When Aphria bought a notable U.S. craft brewer this week for about $300 million, the Canadian cannabis producer flipped one industry narrative upside down.
In recent years, a number of beverage alcohol companies have bought into the cannabis space – notable among them was alcohol giant Constellation Brands’ acquisition of money-losing Canopy growth.
So Aphria’s deal to buy Atlanta-based SweetWater Brewing Co. represents a first of sorts: This is believed to be the first time a large Canadian cannabis company reached across the border to buy a successful craft brewer.
Executives say the deal gives Aphria a strategic entry into the United States.
It allows the Leamington, Ontario, company to build brand awareness among a key segment of American consumers without running afoul of stock exchange rules forbidding entry into the U.S. cannabis industry.
But it is not without risk, especially for a company with a spotty track record making acquisitions.
Aphria has no expertise running a craft brewery, and SweetWater – though successful in its own right – is not a cannabis company.
So how will the businesses complement each other?
Marijuana Business Daily spoke with Aphria Chief Financial Officer Carl Merton about the rationale for the acquisition, and the company’s future plans in the U.S. market.
How will Aphria leverage SweetWater’s intangible assets, especially its strong cultural identity?
This is more than buying a craft beer business. The consumer that has an appeal for SweetWater is a different kind of craft beer consumer. They have almost a cult-like following.
They developed an incredible intangible asset called SweetWater 420 Fest – a three-day concert festival.
They have an incredible reach to a consumer that is already thinking about cannabis, and this acquisition allows us to access that consumer years in advance of federal legalization.
If federal legalization happens two years from now, that’s two years we have to talk to that consumer about our brands.
How will you protect that cultural identity without corporatizing it?
Look at what we did with Broken Coast (Cannabis). Broken Coast reports to me, and I go to great lengths to make sure it retains its original joie de vivre (joy of life).
We’ve gone to great lengths not to corporatize it.
It will be the same thing for this transaction. Freddy Bensch, the founder (of SweetWater ), is staying. We want to stay out of their way. We want to give them our brands and let their creative people see what they can do with them.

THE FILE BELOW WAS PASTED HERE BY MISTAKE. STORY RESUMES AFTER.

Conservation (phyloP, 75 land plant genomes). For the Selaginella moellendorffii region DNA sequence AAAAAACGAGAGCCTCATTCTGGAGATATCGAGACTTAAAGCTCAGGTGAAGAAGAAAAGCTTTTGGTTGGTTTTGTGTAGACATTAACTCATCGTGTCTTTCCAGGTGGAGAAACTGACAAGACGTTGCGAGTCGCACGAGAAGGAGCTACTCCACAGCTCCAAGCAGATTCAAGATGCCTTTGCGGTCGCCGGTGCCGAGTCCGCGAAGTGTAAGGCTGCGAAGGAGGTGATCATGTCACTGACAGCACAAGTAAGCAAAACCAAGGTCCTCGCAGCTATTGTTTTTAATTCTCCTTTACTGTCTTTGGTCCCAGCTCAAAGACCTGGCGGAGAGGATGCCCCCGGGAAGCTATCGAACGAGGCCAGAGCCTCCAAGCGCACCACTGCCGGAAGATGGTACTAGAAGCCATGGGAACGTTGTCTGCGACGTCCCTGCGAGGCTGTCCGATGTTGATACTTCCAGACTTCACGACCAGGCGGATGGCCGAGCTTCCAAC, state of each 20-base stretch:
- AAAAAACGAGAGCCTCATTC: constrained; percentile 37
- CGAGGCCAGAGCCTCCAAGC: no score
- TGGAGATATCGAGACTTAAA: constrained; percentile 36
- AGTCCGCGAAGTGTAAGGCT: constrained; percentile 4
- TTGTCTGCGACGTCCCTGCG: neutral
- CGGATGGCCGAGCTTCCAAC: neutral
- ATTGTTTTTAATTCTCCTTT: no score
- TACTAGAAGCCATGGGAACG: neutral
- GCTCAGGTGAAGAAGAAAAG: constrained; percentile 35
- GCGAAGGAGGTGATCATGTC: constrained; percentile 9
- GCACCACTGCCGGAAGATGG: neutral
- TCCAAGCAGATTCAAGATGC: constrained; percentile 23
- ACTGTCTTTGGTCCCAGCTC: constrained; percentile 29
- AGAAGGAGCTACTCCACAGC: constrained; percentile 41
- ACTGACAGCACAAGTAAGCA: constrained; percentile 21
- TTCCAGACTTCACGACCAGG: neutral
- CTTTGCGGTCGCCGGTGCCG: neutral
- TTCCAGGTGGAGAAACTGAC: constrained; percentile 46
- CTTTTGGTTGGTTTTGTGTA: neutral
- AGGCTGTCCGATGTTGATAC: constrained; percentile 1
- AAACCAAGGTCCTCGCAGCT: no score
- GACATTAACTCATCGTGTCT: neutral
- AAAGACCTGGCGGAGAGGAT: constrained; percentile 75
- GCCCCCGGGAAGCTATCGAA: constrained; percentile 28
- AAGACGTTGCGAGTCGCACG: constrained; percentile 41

We’re going to have the ability to ultimately give final approval of pieces of the plan, but they need to be able to run. And they now have more resources to run with.
Is Aphria still a cannabis company?
We’re a CPG (consumer packaged goods) company with a heavy focus on cannabis.
I don’t think our focus on cannabis has changed.
In the U.S., we’re taking advantage in (the craft brewing) industry, but at the same time leveraging it for cannabis.
Why not leverage a strategic partnership instead of a $300 million acquisition?
A few reasons, one of which was to have a little bit more control in the final direction.
It’s increasing the total addressable market for our business.
(The deal) was (about) cash-flow generation that provides us an avenue to continue to build a war chest for further entries into the U.S. as we continue to build out the U.S. opportunity.
We are always on the lookout for opportunities to intelligently invest in what will be the largest cannabis market in the world, once federally legalized.
Aphria cited diversification as part of the rationale. Why diversify away from cannabis?
In CC Pharma’s case (Aphria’s subsidiary in Germany) and this case, they’ve been strong businesses, and it would be a mistake to walk away from the legacy portion of the business.
We expand on it, and we create even more value by bringing cannabis to it.
Eventually you want to sell cannabis beverages, though not in the near term. Why is that market worth playing in given how small and competitive it is?
The focus on this acquisition wasn’t for (cannabis beverages), but it’s an ancillary benefit to the transaction.
Any time you can take an existing brand without having to spend additional money on it, and extend it into another category, provides more potential market for you.
I also think there is a long-term play in beverages.
One of the reasons beverages is a lower-percentage category is how people traditionally consumed beverages.
A lot of consumption happens on-premise versus off-premise, and in the future, if those regulations change and people are allowed to consume cannabis beverages on-premise, it could change the dynamic on how big a category that is.
What has Aphria learned from previous deals that haven’t panned out, such as LatAm Holdings, for instance?
The biggest one is: The business you’re buying being a historical operating business, with actual profitable results, changes the dynamic of an acquisition versus something where you’re acquiring a green meadow to build a vision.
When you buy the green meadow to build a new vision, there’s a lot of cash burn that goes into that. And it’s quarter after quarter.
When you buy an existing, profitable business and leverage it for cannabis, much like we did with CC Pharma, you change that dynamic, because you’re bringing in a legacy business that continues to generate cash flow for your business.
It allows you to have the cash flow to cover individual investments as you grow your business. That’s the biggest thing we’ve learned.
Matt Lamers is Marijuana Business Daily’s international editor, based near Toronto. He can be reached at [email protected].